The Reptilian Complex dimension is a lot more action-based. Loads of enemies and you armed with (eventually) a variety of weapons to take them all out. This one plays much more like a shooter/brawler-dungeon crawler with a multitude of collectable upgrades and customisable equipment. The focus here is finding a loadout that suits you and fine-tuning your skills as you kill scary beasts and apparitions. The third dimension, Limbic System, is where you need to try to stay alive and not freeze to death. It is cold and unless you can find somewhere to keep warm, you’ll soon see your demise as you try to explore the mansion and find your way to the next floor.

All three of the dimensions play very differently from each other and yet, they are all still very much part of the same game. You will always have one main mission, and that is to find and open a talking door that will take you to the next floor of the mansion. However, the talking door will give you a mission to complete specific to one of the three dimensions. So, you’ll need to play in all three on each floor of the mansion to really get an understanding of what is going on and how to progress further into Paper Cut Mansion. At set points in the game’s story, you can make decisions that will affect just how things pan out, this leads to a whopping 27 different endings to discover. Thankfully, Paper Cut Mansion offers up gameplay that you will want to come back to and the replay value is high here and outside of the main mission, there’s plenty more to see and do. NPCs will give you side quests to complete based on one of the three dimensions, weapons and upgrades to find and more.


The roguelite gameplay works very well here and you will always learn something new with each successive run. Perma-death and procedurally generated levels will keep you on your toes, as well as help to keep the game fresh and interesting each time you do die and restart. Then there is the atmosphere and overall style. The paper cut-out aesthetic may give you impressions of a child’s pop-up book, but don’t let that fool you. Paper Cut Mansion has a genuine feeling of dread and horror. Look, the game opens with a short intro where you have to do nothing more than walk along a path to the mansion itself. This short segment not only sets up the tone perfectly, it even made me jump at one point, and all I was doing was walking right. Then, when you do get into the mansion itself, the feeling of dread intensifies and you just have no idea what to expect. There are surprises everywhere, even doing something as simple as searching a bed can give you a scare.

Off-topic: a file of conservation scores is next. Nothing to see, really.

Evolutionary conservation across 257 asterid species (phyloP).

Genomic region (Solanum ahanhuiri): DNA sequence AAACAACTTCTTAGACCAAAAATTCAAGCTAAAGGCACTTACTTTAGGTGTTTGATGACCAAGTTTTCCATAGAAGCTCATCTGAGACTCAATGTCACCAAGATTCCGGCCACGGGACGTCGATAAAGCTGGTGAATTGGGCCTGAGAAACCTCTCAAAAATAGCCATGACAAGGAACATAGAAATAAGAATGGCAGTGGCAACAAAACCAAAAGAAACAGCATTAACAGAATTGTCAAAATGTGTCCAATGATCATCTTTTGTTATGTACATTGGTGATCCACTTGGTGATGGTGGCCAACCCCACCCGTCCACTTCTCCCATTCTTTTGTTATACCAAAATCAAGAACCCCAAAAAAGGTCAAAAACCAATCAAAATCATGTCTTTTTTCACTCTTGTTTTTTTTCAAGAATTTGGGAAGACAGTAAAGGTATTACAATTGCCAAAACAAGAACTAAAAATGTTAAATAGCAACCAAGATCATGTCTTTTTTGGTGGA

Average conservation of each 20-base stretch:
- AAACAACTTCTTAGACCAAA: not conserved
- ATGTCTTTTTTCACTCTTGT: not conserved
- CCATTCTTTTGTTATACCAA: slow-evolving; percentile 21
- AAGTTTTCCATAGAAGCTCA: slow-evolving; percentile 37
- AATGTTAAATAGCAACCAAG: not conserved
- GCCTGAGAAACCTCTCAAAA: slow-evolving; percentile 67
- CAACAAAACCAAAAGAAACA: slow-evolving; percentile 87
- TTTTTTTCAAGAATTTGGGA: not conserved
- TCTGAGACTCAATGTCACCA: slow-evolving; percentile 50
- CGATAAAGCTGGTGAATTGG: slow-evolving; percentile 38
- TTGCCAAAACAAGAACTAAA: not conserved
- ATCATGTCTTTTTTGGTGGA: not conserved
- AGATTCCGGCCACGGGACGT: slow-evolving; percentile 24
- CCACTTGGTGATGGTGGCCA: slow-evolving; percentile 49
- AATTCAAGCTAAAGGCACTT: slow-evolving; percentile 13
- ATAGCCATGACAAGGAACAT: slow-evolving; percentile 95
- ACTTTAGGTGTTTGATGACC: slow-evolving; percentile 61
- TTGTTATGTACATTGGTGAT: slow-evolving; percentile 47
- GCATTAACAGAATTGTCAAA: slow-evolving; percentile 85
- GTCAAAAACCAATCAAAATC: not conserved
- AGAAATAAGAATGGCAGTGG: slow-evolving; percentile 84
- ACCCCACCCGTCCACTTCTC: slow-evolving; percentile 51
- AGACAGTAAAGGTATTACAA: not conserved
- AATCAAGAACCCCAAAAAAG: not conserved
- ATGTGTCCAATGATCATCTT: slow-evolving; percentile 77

Priced at around £17 and available to buy now on PC and all the consoles, Paper Cut Mansion is a charming title that really has a lot more going on than it first seems. There is a real depth of gameplay here, the melding of three different game styles and mechanics via the different dimensions adds plenty of variety. That’s before you get into all the different weapons and upgrades. The art style is wonderful and lends its way to some really great and unexpected scary moments. A roguelite that’ll keep you coming back for more, a great title to play this Halloween and a fantastic example of why indie games can be creative and unique.